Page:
Magnificent examples of 17th- and 18th-century military architecture, these Panamanian forts on the Caribbean coast form part of the defence system built by the Spanish Crown to protect transatlantic trade.
The group of 17th- and 18th-century fortifications, the historic sites of Portobelo and San Lorenzo, are outstanding examples of Spanish colonial military architecture of this period. These fortifications, imbued with history, are a magnificent example of Spanish military architecture, located in a natural setting of great beauty.
The forts, castles, barracks and batteries of Portobelo created a defensive line around the bay and protected the harbour; the works at San Lorenzo guarded the mouth of the Chagres River. Conquered by Henry Morgan in 1668 and by Admiral Edward Vernon in 1739, these fortifications were continuously rebuilt because they command the access to the Isthmus of Panama, which has always been of the utmost importance for Europe's commerce with its colonies. In 1761 the Spaniards rebuilt the fort for the third time, building the structures seen today. However, trade routes had changed and the new fort did not suffer any new attacks.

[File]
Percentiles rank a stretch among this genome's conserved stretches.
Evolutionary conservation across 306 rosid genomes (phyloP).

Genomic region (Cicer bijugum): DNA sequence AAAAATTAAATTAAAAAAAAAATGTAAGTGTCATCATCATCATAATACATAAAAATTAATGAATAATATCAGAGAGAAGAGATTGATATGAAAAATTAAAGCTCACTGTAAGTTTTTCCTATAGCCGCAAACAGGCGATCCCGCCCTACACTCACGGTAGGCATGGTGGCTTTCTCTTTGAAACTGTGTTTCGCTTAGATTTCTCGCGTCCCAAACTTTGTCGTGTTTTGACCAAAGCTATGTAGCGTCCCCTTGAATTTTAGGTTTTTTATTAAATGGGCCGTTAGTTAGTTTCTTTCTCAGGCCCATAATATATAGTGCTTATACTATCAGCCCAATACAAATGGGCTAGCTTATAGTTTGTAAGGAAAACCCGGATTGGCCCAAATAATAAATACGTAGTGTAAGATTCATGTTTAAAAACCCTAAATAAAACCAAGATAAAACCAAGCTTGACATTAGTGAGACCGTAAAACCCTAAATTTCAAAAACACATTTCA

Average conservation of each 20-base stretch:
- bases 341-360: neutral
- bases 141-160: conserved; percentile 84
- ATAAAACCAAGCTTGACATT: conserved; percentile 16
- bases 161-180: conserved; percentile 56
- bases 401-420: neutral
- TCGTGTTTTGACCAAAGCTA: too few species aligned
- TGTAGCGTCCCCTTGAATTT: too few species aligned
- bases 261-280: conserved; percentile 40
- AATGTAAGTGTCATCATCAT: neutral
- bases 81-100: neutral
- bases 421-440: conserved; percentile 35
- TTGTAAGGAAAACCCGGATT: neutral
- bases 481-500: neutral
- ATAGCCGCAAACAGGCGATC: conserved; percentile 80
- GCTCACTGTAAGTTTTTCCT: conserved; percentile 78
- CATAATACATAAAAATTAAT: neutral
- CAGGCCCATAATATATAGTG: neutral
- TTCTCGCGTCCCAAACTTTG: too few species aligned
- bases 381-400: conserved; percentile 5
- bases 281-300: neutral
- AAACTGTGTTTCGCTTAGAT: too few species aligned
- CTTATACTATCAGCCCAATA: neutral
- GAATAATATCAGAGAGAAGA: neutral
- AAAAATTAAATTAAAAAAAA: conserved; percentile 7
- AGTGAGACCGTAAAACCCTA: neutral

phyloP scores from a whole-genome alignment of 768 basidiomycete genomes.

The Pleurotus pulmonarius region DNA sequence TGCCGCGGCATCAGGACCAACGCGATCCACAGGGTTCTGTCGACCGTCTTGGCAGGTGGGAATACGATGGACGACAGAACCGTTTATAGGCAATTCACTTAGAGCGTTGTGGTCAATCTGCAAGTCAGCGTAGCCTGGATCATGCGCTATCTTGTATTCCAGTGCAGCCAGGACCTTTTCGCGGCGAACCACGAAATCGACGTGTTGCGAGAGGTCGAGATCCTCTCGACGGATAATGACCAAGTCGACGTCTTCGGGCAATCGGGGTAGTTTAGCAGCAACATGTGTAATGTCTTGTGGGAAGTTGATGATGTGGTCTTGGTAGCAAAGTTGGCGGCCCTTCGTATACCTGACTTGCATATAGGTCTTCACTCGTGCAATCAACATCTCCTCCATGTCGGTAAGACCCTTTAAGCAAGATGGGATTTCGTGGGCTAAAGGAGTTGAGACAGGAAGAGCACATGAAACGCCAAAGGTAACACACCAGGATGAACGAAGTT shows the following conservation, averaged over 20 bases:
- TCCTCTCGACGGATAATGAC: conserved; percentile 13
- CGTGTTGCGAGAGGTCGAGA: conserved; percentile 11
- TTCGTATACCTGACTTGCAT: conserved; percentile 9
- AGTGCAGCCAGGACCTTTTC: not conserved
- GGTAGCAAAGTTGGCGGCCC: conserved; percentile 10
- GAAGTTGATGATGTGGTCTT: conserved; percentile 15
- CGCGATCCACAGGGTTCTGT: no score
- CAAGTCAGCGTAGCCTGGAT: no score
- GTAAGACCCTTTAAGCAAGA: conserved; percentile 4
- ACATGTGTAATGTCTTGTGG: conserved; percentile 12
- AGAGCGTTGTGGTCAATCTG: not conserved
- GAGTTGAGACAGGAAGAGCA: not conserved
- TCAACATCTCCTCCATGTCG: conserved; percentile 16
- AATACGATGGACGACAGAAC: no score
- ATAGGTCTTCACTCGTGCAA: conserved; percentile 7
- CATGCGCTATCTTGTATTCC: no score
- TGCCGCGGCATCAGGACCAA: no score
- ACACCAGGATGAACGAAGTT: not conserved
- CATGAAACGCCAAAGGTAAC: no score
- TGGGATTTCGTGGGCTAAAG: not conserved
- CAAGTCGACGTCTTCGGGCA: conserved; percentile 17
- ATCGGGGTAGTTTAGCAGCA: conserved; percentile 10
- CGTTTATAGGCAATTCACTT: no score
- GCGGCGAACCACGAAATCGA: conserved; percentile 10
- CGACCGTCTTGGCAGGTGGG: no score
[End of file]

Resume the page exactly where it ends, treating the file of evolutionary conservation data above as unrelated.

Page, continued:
Antonelli's Spanish military architecture characterizes the first construction period (1596-99) and the neoclassical style of Salas and Hernandez (1753-60) dominated afterwards.
The Pan American Institute of Geography and History, along with other international organizations, already recognizes the sites of Portobelo and San Lorenzo El Real to be of universal importance; they are an essential link to an understanding of American history. The forts are however in a poor state of preservation.
Fort San Lorenzo was abandoned by Spain in 1821 when Panama became independent. After Panama became part of Colombia, the fort was used as a prison, then as the point of entry for mail from Britain to Latin America. During the California Gold Rush in 1849 it served as a camping ground for adventurers, particularly on the old town of Chagres below the fort and on the west bank of the Chagres River. The Chagres River stayed as the main inter-ocean route until the construction of the railroad from Manzanillo Island (now Colón City) to Panama in 1850. Source: UNESCO/CLT/WHC